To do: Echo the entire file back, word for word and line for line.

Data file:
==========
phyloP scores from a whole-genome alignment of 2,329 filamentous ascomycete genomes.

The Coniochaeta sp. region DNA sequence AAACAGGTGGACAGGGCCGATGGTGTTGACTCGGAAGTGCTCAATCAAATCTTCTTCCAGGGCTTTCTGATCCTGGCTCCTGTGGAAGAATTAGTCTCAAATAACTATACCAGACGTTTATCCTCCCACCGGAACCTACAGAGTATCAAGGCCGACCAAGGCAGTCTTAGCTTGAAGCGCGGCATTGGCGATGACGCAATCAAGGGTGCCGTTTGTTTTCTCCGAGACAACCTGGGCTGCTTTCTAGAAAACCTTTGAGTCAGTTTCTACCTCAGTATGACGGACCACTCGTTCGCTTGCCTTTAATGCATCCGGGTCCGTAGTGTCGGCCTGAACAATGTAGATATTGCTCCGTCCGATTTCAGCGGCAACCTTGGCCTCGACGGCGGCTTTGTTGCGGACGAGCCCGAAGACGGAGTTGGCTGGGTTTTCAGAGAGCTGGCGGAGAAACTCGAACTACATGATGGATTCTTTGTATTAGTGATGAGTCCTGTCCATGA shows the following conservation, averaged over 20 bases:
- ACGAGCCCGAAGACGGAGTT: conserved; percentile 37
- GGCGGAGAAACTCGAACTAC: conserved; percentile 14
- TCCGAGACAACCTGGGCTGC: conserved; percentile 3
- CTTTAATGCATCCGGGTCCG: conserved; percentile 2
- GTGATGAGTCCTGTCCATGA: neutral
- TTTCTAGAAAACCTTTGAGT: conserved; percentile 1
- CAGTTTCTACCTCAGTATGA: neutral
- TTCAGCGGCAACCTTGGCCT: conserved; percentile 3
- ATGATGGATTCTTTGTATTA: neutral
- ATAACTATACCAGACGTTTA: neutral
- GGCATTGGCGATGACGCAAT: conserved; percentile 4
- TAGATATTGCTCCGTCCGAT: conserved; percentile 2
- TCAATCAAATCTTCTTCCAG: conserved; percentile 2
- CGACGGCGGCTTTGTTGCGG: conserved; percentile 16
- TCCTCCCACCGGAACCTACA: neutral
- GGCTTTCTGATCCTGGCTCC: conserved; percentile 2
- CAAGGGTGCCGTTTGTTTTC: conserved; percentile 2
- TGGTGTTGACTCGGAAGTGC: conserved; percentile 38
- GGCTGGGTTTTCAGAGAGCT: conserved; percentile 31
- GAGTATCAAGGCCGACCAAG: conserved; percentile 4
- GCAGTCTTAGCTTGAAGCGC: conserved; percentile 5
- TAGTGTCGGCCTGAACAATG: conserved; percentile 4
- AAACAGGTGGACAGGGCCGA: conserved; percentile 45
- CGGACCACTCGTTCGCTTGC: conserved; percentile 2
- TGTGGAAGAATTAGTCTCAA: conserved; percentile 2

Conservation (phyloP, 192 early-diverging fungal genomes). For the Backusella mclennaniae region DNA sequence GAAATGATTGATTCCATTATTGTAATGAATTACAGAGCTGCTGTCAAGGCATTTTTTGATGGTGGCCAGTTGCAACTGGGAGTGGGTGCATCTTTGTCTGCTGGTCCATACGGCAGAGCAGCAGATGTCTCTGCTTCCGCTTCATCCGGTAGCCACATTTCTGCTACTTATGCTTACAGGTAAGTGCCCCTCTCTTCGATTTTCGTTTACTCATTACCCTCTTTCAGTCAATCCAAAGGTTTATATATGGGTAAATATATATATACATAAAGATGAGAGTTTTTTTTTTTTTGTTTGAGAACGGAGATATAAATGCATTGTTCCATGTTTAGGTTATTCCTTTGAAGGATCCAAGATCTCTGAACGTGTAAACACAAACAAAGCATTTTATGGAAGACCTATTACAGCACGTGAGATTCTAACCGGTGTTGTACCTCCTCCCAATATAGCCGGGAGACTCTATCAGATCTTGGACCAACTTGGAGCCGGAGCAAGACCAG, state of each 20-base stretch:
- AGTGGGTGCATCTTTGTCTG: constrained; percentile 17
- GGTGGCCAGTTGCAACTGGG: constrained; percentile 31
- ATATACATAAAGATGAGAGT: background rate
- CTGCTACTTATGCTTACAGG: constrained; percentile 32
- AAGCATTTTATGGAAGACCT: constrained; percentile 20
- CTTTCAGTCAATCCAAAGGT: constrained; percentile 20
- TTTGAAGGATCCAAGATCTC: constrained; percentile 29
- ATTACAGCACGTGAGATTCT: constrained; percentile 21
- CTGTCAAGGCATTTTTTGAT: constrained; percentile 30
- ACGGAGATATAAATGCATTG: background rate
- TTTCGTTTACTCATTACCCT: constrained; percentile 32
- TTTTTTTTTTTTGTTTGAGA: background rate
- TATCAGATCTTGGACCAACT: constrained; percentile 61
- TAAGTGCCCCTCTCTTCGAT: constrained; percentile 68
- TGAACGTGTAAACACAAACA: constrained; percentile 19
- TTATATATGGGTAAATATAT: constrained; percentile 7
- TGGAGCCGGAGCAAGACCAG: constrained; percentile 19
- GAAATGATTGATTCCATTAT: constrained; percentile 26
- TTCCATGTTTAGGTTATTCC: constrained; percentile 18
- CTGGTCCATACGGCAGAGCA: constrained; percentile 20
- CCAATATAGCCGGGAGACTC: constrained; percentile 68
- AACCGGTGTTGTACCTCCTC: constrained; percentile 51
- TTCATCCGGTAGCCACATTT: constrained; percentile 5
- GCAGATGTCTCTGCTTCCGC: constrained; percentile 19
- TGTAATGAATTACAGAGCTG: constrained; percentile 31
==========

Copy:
phyloP scores from a whole-genome alignment of 2,329 filamentous ascomycete genomes.

The Coniochaeta sp. region DNA sequence AAACAGGTGGACAGGGCCGATGGTGTTGACTCGGAAGTGCTCAATCAAATCTTCTTCCAGGGCTTTCTGATCCTGGCTCCTGTGGAAGAATTAGTCTCAAATAACTATACCAGACGTTTATCCTCCCACCGGAACCTACAGAGTATCAAGGCCGACCAAGGCAGTCTTAGCTTGAAGCGCGGCATTGGCGATGACGCAATCAAGGGTGCCGTTTGTTTTCTCCGAGACAACCTGGGCTGCTTTCTAGAAAACCTTTGAGTCAGTTTCTACCTCAGTATGACGGACCACTCGTTCGCTTGCCTTTAATGCATCCGGGTCCGTAGTGTCGGCCTGAACAATGTAGATATTGCTCCGTCCGATTTCAGCGGCAACCTTGGCCTCGACGGCGGCTTTGTTGCGGACGAGCCCGAAGACGGAGTTGGCTGGGTTTTCAGAGAGCTGGCGGAGAAACTCGAACTACATGATGGATTCTTTGTATTAGTGATGAGTCCTGTCCATGA shows the following conservation, averaged over 20 bases:
- ACGAGCCCGAAGACGGAGTT: conserved; percentile 37
- GGCGGAGAAACTCGAACTAC: conserved; percentile 14
- TCCGAGACAACCTGGGCTGC: conserved; percentile 3
- CTTTAATGCATCCGGGTCCG: conserved; percentile 2
- GTGATGAGTCCTGTCCATGA: neutral
- TTTCTAGAAAACCTTTGAGT: conserved; percentile 1
- CAGTTTCTACCTCAGTATGA: neutral
- TTCAGCGGCAACCTTGGCCT: conserved; percentile 3
- ATGATGGATTCTTTGTATTA: neutral
- ATAACTATACCAGACGTTTA: neutral
- GGCATTGGCGATGACGCAAT: conserved; percentile 4
- TAGATATTGCTCCGTCCGAT: conserved; percentile 2
- TCAATCAAATCTTCTTCCAG: conserved; percentile 2
- CGACGGCGGCTTTGTTGCGG: conserved; percentile 16
- TCCTCCCACCGGAACCTACA: neutral
- GGCTTTCTGATCCTGGCTCC: conserved; percentile 2
- CAAGGGTGCCGTTTGTTTTC: conserved; percentile 2
- TGGTGTTGACTCGGAAGTGC: conserved; percentile 38
- GGCTGGGTTTTCAGAGAGCT: conserved; percentile 31
- GAGTATCAAGGCCGACCAAG: conserved; percentile 4
- GCAGTCTTAGCTTGAAGCGC: conserved; percentile 5
- TAGTGTCGGCCTGAACAATG: conserved; percentile 4
- AAACAGGTGGACAGGGCCGA: conserved; percentile 45
- CGGACCACTCGTTCGCTTGC: conserved; percentile 2
- TGTGGAAGAATTAGTCTCAA: conserved; percentile 2

Conservation (phyloP, 192 early-diverging fungal genomes). For the Backusella mclennaniae region DNA sequence GAAATGATTGATTCCATTATTGTAATGAATTACAGAGCTGCTGTCAAGGCATTTTTTGATGGTGGCCAGTTGCAACTGGGAGTGGGTGCATCTTTGTCTGCTGGTCCATACGGCAGAGCAGCAGATGTCTCTGCTTCCGCTTCATCCGGTAGCCACATTTCTGCTACTTATGCTTACAGGTAAGTGCCCCTCTCTTCGATTTTCGTTTACTCATTACCCTCTTTCAGTCAATCCAAAGGTTTATATATGGGTAAATATATATATACATAAAGATGAGAGTTTTTTTTTTTTTGTTTGAGAACGGAGATATAAATGCATTGTTCCATGTTTAGGTTATTCCTTTGAAGGATCCAAGATCTCTGAACGTGTAAACACAAACAAAGCATTTTATGGAAGACCTATTACAGCACGTGAGATTCTAACCGGTGTTGTACCTCCTCCCAATATAGCCGGGAGACTCTATCAGATCTTGGACCAACTTGGAGCCGGAGCAAGACCAG, state of each 20-base stretch:
- AGTGGGTGCATCTTTGTCTG: constrained; percentile 17
- GGTGGCCAGTTGCAACTGGG: constrained; percentile 31
- ATATACATAAAGATGAGAGT: background rate
- CTGCTACTTATGCTTACAGG: constrained; percentile 32
- AAGCATTTTATGGAAGACCT: constrained; percentile 20
- CTTTCAGTCAATCCAAAGGT: constrained; percentile 20
- TTTGAAGGATCCAAGATCTC: constrained; percentile 29
- ATTACAGCACGTGAGATTCT: constrained; percentile 21
- CTGTCAAGGCATTTTTTGAT: constrained; percentile 30
- ACGGAGATATAAATGCATTG: background rate
- TTTCGTTTACTCATTACCCT: constrained; percentile 32
- TTTTTTTTTTTTGTTTGAGA: background rate
- TATCAGATCTTGGACCAACT: constrained; percentile 61
- TAAGTGCCCCTCTCTTCGAT: constrained; percentile 68
- TGAACGTGTAAACACAAACA: constrained; percentile 19
- TTATATATGGGTAAATATAT: constrained; percentile 7
- TGGAGCCGGAGCAAGACCAG: constrained; percentile 19
- GAAATGATTGATTCCATTAT: constrained; percentile 26
- TTCCATGTTTAGGTTATTCC: constrained; percentile 18
- CTGGTCCATACGGCAGAGCA: constrained; percentile 20
- CCAATATAGCCGGGAGACTC: constrained; percentile 68
- AACCGGTGTTGTACCTCCTC: constrained; percentile 51
- TTCATCCGGTAGCCACATTT: constrained; percentile 5
- GCAGATGTCTCTGCTTCCGC: constrained; percentile 19
- TGTAATGAATTACAGAGCTG: constrained; percentile 31